Unit Tests

Unit tests are used by developers of Suricata and advanced users who would like to contribute by debugging and testing the engine.
Unit tests are small pieces (units) of code which check certain code functionalities in Suricata. If Suricata's code is modified, developers can run unit tests to see if there are any unforeseen effects on other parts of the engine's code.
Unit tests will not be compiled with Suricata by default.
If you would like to compile Suricata with unit tests, enter the following during the configure-stage:
./configure --enable-unittests

The unit tests specific command line options can be found at Command Line Options.

You can run tests specifically on flowbits. This is how you should do that:
suricata -u -U flowbit

It is highly appreciated if you would run unit tests and report failing tests at Issues.


Please do not compile Suricata with both --enable-debug-validation and --enable-unittests. Doing so will cause Suricata (as of 1.3b) to segfault on a failed test. This compilation combination is unsupported and will eventually throw an error condition rather than crash.

Victor advises "The debug validation is only meant to be used when processing packets (either from a pcap or from the wire)."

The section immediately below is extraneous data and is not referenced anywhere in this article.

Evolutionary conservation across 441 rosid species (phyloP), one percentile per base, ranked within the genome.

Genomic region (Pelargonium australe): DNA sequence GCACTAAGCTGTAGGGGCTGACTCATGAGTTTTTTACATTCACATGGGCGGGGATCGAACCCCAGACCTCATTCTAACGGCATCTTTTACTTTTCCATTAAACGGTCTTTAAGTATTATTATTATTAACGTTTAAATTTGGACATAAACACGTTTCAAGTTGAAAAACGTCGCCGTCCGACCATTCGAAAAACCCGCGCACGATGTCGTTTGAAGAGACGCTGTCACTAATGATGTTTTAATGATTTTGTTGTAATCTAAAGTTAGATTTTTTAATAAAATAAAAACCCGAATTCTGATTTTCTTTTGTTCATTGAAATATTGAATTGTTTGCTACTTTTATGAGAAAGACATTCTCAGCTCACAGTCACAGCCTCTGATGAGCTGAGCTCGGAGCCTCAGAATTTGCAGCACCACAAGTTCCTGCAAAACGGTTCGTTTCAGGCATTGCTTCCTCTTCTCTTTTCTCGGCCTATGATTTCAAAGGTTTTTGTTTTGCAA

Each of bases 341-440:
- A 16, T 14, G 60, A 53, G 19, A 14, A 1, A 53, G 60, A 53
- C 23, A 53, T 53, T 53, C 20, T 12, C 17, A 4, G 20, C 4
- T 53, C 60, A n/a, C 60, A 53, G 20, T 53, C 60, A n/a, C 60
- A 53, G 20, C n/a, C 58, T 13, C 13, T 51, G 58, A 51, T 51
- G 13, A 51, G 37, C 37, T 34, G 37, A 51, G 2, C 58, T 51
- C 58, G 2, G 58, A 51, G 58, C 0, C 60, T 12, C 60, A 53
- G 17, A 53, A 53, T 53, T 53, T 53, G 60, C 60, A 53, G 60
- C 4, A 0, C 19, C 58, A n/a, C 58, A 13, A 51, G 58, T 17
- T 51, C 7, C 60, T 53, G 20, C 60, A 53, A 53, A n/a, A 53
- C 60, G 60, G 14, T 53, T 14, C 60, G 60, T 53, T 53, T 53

If you want extra verbosity for unit tests, please heed Victor's advice below:

The debug validation option enables some integrity tests at runtime. For
example making sure a flow is locked before it is modified. Making sure
data structures cannot have conflicting settings, etc.

If you want more info about the unittests, regular debug mode can help:


Then, set the debug level from the commandline:

SC_LOG_LEVEL=Debug suricata -u

This will be very verbose. You can also add the SC_LOG_OP_FILTER to
limit the output, it is grep-like:

SC_LOG_LEVEL=Debug SC_LOG_OP_FILTER="(something|somethingelse)" suricata -u

This example will show all lines (debug, info, and all other levels)
that contain either something or somethingelse.

General Suricata Performance Considerations

Peter Manev provides some noteworthy caution for using Suricata in production:

"--enable-profiling --enable-debug --enable-debug-validation" - would make Suricata about 3-4 times slower (at least in my tests).
If you are inspecting a high traffic link, starting Suricata in verbose mode "-v", while being compiled with --enable-debug can lead to a huge size of suricata.log > 1 TB in a day

Writing Unit Tests

A unit test is a function with no arguments and returning 0 for failure or 1 for success. Instead of explicitly returning a value, FAIL_* and PASS macros should be used. For example:

void MyUnitTest(void)
    int n = 1;
    void *p = NULL;

    FAIL_IF(n != 1);
    FAIL_IF_NOT(n == 1);


Each unit test needs to be registered with UtRegisterTest(). Example:

    UtRegisterTest("MyUnitTest", MyUnitTest);

where the first argument is the name of the test, and the second argument is the function. Existing modules should already have a function that registers its unit tests. Otherwise the unit tests will need to be registered. Look for a module similar to your new module to see how best to register the unit tests or ask the development team for help.